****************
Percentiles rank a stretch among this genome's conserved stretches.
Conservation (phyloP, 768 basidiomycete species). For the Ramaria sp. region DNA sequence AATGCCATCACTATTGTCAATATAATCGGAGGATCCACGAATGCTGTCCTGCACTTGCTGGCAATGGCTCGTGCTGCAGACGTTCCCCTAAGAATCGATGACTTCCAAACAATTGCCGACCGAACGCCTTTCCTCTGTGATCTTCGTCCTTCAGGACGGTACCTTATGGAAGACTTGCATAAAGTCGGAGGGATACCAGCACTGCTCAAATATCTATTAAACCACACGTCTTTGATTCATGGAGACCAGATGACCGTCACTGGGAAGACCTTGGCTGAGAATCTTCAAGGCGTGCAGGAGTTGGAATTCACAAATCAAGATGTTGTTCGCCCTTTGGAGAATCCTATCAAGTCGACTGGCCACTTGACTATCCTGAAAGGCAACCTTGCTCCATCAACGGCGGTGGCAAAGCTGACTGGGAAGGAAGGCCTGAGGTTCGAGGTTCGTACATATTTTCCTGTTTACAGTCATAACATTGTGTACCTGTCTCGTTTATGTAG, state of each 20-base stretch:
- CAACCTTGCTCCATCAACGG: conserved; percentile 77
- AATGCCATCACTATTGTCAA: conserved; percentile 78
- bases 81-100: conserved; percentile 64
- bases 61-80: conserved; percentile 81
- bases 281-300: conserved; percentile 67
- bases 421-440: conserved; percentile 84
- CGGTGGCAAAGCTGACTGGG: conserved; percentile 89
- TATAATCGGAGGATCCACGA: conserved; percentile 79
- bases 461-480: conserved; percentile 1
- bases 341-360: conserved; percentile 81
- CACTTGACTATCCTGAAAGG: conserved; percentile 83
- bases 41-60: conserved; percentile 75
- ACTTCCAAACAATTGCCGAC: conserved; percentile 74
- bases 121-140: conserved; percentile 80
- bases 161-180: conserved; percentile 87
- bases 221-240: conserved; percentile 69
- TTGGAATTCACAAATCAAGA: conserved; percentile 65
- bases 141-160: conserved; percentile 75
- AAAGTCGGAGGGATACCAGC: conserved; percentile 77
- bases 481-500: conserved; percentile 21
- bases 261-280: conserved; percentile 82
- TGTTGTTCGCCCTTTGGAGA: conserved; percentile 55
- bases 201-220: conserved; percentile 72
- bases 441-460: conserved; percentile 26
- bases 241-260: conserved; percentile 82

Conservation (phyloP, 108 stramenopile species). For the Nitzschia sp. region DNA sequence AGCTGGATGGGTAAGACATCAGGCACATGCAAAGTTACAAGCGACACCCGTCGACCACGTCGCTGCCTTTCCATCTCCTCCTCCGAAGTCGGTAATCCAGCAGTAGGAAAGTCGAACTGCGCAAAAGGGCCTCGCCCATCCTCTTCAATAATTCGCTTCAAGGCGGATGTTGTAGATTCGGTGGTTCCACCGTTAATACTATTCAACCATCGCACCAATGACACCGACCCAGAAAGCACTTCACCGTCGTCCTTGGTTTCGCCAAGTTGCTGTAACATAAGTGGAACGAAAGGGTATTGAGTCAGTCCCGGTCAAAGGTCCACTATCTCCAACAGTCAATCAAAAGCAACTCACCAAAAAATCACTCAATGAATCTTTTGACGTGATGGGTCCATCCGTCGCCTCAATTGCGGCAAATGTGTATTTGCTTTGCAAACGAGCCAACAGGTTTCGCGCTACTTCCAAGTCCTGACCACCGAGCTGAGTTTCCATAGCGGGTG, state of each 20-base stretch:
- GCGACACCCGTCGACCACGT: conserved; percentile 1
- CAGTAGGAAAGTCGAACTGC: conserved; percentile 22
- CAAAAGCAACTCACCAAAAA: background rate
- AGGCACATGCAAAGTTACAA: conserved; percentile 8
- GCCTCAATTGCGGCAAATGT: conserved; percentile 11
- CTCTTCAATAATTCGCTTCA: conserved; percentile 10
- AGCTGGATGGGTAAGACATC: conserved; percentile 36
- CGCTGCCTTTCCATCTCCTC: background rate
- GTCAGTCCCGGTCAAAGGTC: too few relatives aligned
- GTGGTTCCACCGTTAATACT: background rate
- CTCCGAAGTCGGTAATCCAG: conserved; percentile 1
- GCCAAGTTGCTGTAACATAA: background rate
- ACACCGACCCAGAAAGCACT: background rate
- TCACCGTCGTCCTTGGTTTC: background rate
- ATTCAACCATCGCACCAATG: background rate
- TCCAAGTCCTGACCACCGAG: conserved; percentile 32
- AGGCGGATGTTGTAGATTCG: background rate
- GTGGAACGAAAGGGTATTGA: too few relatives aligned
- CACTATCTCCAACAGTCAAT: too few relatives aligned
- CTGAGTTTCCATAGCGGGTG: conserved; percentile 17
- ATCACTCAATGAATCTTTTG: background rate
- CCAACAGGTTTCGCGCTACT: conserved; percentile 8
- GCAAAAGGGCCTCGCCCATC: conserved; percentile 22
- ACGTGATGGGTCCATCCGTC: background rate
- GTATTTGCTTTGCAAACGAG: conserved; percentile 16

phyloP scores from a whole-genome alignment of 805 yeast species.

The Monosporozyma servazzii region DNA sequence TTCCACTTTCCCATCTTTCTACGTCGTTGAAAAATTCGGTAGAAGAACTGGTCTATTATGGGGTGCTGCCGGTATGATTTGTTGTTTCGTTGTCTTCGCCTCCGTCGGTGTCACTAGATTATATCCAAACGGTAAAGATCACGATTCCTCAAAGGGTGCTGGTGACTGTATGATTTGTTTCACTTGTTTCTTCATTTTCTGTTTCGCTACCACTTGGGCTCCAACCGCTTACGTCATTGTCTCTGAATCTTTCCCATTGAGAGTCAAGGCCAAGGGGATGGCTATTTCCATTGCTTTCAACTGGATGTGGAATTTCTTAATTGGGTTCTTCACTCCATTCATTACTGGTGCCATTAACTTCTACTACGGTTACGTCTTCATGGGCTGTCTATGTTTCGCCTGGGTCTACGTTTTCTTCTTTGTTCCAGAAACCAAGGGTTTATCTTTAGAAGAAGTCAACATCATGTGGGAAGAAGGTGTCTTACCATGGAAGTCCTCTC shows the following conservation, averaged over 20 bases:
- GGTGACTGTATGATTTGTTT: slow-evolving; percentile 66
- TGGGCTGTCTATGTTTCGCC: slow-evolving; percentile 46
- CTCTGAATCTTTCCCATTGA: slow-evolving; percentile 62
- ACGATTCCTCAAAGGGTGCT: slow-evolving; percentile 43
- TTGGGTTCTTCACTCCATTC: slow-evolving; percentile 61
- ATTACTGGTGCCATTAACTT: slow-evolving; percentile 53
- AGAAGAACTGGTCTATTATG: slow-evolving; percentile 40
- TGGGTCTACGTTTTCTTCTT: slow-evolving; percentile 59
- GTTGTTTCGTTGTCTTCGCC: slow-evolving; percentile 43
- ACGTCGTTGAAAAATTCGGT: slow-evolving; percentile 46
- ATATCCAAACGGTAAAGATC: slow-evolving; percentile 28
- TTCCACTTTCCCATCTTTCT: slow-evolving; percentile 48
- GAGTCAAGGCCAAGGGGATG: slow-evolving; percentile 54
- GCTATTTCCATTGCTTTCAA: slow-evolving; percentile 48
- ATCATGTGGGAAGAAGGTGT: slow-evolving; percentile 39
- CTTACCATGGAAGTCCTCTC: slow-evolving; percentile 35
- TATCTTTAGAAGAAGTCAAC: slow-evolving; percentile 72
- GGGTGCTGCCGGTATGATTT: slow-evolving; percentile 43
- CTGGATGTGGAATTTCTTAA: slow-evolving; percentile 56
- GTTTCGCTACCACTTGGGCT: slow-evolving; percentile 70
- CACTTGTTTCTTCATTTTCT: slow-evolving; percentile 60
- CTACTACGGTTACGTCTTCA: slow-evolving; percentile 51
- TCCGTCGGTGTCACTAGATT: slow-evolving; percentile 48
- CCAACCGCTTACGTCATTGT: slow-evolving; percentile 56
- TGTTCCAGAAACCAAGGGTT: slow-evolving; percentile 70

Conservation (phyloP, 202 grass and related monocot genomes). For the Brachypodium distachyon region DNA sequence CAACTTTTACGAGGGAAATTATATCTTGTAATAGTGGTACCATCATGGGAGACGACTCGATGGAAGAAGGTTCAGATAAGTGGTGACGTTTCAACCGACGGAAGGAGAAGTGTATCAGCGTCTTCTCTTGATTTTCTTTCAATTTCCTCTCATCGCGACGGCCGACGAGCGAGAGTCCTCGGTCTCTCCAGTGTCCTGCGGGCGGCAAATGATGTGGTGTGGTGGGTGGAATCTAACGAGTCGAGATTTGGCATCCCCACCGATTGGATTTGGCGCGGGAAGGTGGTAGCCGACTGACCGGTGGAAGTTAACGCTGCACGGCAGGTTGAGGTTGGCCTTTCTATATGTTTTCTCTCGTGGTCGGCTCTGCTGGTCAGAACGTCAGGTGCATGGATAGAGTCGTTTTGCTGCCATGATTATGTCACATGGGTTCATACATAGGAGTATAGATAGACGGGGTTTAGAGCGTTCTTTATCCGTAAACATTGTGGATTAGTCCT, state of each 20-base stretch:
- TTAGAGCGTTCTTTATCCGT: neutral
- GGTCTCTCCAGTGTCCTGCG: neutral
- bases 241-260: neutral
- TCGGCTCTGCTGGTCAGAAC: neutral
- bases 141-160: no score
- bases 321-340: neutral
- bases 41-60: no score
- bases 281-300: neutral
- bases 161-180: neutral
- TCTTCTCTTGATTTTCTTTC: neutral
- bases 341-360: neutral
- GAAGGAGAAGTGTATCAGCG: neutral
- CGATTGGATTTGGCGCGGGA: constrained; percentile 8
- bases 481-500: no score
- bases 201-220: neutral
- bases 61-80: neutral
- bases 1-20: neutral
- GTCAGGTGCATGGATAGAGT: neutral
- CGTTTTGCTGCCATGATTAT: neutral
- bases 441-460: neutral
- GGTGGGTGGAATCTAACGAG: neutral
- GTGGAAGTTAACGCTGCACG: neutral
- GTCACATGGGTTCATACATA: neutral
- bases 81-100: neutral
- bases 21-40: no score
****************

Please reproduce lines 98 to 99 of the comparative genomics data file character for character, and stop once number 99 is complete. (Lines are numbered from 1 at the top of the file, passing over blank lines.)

- bases 1-20: neutral
- GTCAGGTGCATGGATAGAGT: neutral